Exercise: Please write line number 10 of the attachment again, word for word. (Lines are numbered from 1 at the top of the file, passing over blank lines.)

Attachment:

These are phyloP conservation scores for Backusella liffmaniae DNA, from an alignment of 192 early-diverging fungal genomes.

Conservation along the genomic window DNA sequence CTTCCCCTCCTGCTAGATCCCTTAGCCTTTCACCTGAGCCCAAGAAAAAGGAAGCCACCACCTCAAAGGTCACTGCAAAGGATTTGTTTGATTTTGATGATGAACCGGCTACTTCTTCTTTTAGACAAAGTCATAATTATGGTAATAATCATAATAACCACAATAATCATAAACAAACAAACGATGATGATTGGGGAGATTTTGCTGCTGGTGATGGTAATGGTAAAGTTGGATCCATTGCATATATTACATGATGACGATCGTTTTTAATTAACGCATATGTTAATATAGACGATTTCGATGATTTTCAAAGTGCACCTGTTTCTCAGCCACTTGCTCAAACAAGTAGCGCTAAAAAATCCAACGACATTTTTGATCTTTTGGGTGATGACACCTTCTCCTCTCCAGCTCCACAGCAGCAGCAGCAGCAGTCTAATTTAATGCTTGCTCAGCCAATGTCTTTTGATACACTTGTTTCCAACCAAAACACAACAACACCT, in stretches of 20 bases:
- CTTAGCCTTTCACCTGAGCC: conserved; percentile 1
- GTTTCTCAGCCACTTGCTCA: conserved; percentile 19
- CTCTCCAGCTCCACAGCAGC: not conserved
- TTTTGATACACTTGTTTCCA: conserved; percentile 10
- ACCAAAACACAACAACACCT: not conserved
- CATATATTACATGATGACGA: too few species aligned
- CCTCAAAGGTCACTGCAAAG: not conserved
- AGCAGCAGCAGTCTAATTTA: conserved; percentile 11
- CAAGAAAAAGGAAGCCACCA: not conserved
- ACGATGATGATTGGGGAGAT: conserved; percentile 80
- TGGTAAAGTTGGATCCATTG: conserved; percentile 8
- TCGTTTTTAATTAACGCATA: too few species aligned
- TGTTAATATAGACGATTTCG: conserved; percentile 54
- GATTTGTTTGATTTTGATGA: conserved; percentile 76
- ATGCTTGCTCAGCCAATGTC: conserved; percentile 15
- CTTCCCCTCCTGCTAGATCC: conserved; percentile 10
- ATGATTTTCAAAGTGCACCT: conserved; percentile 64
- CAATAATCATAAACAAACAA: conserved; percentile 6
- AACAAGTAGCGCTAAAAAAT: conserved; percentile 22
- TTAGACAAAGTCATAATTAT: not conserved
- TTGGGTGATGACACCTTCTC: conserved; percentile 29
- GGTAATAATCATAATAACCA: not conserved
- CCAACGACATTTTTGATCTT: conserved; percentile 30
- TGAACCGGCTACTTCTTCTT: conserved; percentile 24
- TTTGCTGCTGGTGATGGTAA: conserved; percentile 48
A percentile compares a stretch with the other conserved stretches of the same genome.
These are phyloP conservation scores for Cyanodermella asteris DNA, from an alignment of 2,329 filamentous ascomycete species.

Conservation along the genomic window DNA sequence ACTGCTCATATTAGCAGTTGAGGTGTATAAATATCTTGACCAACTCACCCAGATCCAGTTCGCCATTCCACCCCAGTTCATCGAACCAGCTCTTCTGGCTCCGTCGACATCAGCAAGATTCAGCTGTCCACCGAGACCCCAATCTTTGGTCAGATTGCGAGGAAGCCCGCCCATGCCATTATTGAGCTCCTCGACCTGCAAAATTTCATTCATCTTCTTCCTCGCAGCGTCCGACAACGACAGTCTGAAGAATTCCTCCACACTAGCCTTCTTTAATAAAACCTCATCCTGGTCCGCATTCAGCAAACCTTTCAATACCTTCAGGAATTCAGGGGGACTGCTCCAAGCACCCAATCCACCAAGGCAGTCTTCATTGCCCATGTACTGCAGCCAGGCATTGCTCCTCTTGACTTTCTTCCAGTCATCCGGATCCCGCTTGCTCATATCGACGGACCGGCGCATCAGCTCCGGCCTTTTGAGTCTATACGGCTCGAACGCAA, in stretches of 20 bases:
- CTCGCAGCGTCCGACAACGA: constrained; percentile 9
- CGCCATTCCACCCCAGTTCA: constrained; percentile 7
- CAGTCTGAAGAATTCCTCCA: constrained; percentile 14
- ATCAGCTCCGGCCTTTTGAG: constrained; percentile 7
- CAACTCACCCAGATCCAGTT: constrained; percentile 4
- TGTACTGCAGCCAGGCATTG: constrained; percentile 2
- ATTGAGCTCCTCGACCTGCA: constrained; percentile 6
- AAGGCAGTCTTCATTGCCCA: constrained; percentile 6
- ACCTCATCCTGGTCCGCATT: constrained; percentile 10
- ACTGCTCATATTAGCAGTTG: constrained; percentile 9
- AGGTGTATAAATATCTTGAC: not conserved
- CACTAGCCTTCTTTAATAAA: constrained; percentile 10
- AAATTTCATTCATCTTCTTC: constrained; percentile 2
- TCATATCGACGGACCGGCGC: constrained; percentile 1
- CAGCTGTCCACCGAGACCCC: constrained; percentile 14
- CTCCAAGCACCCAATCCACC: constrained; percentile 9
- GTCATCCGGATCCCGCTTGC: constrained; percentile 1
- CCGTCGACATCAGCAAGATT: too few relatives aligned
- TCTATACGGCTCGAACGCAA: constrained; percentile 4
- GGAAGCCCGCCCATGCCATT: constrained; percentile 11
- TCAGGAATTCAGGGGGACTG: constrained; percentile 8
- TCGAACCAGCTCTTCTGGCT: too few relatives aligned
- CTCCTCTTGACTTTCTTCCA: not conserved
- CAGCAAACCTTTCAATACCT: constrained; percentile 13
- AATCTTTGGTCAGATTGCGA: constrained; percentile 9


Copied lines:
- AGCAGCAGCAGTCTAATTTA: conserved; percentile 11